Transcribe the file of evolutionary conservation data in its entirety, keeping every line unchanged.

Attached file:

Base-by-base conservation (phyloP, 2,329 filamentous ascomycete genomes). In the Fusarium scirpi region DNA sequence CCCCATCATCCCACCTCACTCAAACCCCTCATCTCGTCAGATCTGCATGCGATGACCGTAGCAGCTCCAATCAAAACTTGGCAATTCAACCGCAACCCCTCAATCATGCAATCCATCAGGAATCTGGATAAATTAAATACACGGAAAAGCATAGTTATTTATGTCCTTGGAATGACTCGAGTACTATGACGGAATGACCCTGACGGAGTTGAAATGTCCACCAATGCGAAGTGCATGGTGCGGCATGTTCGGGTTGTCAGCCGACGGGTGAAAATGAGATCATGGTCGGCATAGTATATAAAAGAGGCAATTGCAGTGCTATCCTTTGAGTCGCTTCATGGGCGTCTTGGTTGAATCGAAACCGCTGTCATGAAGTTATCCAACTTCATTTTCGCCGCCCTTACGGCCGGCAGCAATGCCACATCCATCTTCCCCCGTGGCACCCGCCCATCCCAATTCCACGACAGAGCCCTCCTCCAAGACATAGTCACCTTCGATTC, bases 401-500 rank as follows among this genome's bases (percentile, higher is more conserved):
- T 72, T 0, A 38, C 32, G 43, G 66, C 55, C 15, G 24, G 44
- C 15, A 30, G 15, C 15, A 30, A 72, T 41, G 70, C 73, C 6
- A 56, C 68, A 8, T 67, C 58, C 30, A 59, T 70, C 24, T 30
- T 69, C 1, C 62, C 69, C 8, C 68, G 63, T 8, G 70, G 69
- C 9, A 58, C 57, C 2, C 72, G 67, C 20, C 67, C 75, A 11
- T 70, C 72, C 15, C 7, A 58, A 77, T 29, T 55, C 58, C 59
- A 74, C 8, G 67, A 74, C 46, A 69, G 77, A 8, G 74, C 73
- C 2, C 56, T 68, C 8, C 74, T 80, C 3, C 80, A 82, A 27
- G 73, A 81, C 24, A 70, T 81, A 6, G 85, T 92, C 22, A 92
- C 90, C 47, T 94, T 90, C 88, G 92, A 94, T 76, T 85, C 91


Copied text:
Base-by-base conservation (phyloP, 2,329 filamentous ascomycete genomes). In the Fusarium scirpi region DNA sequence CCCCATCATCCCACCTCACTCAAACCCCTCATCTCGTCAGATCTGCATGCGATGACCGTAGCAGCTCCAATCAAAACTTGGCAATTCAACCGCAACCCCTCAATCATGCAATCCATCAGGAATCTGGATAAATTAAATACACGGAAAAGCATAGTTATTTATGTCCTTGGAATGACTCGAGTACTATGACGGAATGACCCTGACGGAGTTGAAATGTCCACCAATGCGAAGTGCATGGTGCGGCATGTTCGGGTTGTCAGCCGACGGGTGAAAATGAGATCATGGTCGGCATAGTATATAAAAGAGGCAATTGCAGTGCTATCCTTTGAGTCGCTTCATGGGCGTCTTGGTTGAATCGAAACCGCTGTCATGAAGTTATCCAACTTCATTTTCGCCGCCCTTACGGCCGGCAGCAATGCCACATCCATCTTCCCCCGTGGCACCCGCCCATCCCAATTCCACGACAGAGCCCTCCTCCAAGACATAGTCACCTTCGATTC, bases 401-500 rank as follows among this genome's bases (percentile, higher is more conserved):
- T 72, T 0, A 38, C 32, G 43, G 66, C 55, C 15, G 24, G 44
- C 15, A 30, G 15, C 15, A 30, A 72, T 41, G 70, C 73, C 6
- A 56, C 68, A 8, T 67, C 58, C 30, A 59, T 70, C 24, T 30
- T 69, C 1, C 62, C 69, C 8, C 68, G 63, T 8, G 70, G 69
- C 9, A 58, C 57, C 2, C 72, G 67, C 20, C 67, C 75, A 11
- T 70, C 72, C 15, C 7, A 58, A 77, T 29, T 55, C 58, C 59
- A 74, C 8, G 67, A 74, C 46, A 69, G 77, A 8, G 74, C 73
- C 2, C 56, T 68, C 8, C 74, T 80, C 3, C 80, A 82, A 27
- G 73, A 81, C 24, A 70, T 81, A 6, G 85, T 92, C 22, A 92
- C 90, C 47, T 94, T 90, C 88, G 92, A 94, T 76, T 85, C 91